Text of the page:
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In the absence of authentication evidence, clients must assume that all servers are run by evil hackers and servers must assume that all clients are run by evil hackers. Once you accept that fundamental design principle then it becomes much easier to reason about client-server interactions. Think like an evil person!

Eric Lippert on Web security



 

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Update every 30 minutes. Last: 7:48 PM Pacific

 
   |  Reg Ex and the bus factor

posted at 10:07 PM | | |

It's kind of pointless for me to be quoting Scott Hanselman -- if you like the following, you probably saw it weeks ago -- but I laughed when I read it, so here goes. This is buried in a tech post about stripping empty XML elements:
The early versions of the Rectifier used an uber-regular expression to strip out these tags from the source string. This system returns a full XML Document string, not an XmlReader or IXPathNavigable.

I heard a cool quote yesterday at the Portland NerdDinner while we were planning the CodeCamp.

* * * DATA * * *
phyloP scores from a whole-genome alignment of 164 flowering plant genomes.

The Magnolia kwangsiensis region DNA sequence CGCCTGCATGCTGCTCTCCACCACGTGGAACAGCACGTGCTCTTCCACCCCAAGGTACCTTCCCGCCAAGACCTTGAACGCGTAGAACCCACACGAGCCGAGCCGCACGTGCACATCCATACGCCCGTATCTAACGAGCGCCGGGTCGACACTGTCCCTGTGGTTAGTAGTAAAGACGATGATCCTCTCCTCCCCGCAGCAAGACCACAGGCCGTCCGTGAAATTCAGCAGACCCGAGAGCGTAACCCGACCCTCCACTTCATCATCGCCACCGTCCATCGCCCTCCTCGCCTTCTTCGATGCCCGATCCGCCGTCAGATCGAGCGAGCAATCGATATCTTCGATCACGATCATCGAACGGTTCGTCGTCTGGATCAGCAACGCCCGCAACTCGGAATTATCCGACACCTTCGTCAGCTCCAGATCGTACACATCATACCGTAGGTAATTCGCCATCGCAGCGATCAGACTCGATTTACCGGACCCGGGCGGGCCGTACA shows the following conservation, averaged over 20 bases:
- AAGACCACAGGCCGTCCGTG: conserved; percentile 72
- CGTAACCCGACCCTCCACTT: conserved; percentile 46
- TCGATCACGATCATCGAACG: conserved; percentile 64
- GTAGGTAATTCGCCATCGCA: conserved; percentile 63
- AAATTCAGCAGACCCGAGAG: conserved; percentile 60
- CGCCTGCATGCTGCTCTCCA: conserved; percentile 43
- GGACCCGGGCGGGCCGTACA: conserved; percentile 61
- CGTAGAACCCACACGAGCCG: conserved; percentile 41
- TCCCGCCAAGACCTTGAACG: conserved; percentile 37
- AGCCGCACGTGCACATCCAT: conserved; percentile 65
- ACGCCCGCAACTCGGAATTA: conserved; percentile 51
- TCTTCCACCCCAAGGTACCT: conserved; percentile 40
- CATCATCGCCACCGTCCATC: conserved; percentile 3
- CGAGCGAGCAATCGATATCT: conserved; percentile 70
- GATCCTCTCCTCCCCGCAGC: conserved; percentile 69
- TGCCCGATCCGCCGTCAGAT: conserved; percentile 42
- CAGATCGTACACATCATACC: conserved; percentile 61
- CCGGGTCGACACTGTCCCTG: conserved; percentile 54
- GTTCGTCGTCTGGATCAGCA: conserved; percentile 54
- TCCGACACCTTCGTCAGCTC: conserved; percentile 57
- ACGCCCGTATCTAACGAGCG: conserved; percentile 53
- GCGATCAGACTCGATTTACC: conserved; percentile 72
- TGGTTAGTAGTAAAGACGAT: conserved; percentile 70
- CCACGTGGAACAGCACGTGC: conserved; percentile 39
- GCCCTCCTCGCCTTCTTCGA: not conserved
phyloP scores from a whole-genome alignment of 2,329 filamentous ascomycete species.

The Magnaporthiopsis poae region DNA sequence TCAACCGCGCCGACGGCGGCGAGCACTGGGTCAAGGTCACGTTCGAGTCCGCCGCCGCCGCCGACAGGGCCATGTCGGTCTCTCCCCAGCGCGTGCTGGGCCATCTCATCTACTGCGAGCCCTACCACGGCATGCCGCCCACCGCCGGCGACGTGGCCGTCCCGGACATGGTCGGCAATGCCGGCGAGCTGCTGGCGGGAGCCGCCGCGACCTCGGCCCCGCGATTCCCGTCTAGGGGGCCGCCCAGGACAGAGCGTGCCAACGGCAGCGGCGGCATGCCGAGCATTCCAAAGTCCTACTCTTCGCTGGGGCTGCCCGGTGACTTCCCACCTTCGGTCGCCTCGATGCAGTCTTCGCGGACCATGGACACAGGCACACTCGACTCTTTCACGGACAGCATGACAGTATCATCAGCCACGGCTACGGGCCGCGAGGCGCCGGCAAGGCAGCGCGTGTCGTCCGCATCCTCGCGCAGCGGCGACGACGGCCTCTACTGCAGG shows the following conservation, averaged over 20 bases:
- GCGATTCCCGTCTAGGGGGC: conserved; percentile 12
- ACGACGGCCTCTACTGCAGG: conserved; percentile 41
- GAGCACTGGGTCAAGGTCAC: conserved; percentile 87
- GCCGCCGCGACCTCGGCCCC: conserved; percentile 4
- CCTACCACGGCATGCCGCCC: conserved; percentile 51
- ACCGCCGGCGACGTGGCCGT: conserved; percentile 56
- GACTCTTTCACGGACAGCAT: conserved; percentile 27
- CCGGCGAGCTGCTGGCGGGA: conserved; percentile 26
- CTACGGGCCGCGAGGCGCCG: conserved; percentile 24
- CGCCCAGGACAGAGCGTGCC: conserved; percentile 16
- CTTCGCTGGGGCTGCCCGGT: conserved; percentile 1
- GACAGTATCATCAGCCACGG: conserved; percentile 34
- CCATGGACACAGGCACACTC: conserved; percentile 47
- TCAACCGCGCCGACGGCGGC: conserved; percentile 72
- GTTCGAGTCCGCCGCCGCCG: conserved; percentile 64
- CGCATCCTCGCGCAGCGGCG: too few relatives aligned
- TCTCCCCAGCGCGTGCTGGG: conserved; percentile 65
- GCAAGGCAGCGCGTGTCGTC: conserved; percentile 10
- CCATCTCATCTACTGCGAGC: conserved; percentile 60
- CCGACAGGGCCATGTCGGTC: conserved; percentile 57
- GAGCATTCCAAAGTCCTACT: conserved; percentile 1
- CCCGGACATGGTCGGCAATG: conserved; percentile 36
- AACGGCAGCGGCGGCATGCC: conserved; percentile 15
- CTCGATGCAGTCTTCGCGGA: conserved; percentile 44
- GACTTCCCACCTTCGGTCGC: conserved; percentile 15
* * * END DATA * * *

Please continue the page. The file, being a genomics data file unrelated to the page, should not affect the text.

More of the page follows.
"So you've got a problem, and you've decided to solve it with Regular Expressions. Now you've got two problems."

Since the size of the documents we passed through this system were between 10k and 100k the performance of the RegEx, especially when it's compiled and cached was fine. Didn't give it a thought for years. It worked and it worked well. It looked like this:

private static Regex regex = new Regex(@"\<[\w-_.: ]*\>\<\!\[CDATA\[\]\]\>\|\<[\w-_.: ]*\>\|<[\w-_.: ]*/\>|\<[\w-_.: ]*[/]+\>|\<[\w-_.: ]*[\s]xmlns[:\w]*=""[\w-/_.: ]*""\>\|<[\w-_.: ]*[\s]xmlns[:\w]*=""[\w-/_.: ]*""[\s]*/\>|\<[\w-_.: ]*[\s]xmlns[:\w]*=""[\w-/_.: ]*""\>\<\!\[CDATA\[\]\]\>\",RegexOptions.Compiled);

Stuff like this has what I call a "High Bus Factor." That means if the developer who wrote it is hit by a bus, you're screwed. It's nice to create a solution that anyone can sit down and start working on and this isn't one of them.

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